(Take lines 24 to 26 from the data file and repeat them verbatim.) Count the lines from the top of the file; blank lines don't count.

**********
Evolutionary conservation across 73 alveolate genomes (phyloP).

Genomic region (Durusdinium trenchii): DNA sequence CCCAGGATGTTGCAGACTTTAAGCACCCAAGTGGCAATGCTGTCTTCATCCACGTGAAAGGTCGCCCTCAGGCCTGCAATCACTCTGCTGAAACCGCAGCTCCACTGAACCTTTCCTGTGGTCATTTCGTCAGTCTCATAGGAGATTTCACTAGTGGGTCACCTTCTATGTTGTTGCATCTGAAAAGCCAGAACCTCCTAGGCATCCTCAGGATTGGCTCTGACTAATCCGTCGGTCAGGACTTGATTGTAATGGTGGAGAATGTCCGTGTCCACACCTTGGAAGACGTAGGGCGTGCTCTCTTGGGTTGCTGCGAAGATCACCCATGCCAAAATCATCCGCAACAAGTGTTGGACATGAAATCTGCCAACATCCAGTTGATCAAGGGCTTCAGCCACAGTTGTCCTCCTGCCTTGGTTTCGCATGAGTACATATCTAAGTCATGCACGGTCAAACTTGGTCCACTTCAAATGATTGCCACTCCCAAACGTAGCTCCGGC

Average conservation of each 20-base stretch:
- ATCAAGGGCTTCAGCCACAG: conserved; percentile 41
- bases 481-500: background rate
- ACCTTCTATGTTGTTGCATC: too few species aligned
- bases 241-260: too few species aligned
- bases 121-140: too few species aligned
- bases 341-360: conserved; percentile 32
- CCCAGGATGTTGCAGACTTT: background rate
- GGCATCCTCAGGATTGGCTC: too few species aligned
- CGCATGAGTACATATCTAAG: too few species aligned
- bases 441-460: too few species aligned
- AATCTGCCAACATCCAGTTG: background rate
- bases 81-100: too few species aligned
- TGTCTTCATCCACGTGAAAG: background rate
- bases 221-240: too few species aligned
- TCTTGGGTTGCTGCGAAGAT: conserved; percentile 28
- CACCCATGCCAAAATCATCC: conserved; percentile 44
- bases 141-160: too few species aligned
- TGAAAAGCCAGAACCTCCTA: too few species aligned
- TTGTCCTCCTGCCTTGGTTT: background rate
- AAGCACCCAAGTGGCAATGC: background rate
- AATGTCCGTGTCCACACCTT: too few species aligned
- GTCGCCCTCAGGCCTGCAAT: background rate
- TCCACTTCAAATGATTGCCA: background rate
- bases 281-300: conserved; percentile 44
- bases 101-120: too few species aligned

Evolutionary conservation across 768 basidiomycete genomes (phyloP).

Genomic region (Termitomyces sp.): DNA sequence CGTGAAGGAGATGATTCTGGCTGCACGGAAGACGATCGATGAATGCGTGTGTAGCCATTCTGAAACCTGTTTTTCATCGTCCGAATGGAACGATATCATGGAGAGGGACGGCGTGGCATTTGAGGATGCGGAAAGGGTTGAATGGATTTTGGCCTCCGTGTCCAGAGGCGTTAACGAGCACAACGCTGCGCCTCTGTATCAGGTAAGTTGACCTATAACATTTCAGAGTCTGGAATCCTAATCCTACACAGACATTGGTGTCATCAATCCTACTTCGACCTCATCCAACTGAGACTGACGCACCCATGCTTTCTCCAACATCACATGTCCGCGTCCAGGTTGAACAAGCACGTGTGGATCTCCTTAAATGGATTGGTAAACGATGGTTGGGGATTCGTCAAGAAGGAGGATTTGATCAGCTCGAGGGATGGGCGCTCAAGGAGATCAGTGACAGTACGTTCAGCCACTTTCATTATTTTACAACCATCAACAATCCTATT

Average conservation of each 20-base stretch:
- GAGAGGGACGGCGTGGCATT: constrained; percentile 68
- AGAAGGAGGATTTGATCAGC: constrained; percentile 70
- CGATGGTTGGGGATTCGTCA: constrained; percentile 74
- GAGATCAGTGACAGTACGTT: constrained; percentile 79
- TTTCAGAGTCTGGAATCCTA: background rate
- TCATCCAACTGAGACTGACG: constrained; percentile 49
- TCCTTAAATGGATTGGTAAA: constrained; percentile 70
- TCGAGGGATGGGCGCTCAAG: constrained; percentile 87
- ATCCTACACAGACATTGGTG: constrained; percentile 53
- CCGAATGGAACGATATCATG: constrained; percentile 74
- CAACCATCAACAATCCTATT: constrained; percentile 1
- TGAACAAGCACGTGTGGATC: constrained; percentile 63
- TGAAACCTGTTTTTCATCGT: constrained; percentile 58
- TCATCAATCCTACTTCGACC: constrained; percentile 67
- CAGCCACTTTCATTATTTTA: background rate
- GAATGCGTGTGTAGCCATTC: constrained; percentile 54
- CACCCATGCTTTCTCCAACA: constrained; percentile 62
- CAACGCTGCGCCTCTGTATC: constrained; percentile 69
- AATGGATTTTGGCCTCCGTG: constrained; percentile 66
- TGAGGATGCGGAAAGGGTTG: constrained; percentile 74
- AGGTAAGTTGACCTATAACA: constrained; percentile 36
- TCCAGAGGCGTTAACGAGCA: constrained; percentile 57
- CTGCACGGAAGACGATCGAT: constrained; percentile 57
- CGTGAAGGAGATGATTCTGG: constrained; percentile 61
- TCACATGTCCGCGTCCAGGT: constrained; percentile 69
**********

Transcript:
- AATGTCCGTGTCCACACCTT: too few species aligned
- GTCGCCCTCAGGCCTGCAAT: background rate
- TCCACTTCAAATGATTGCCA: background rate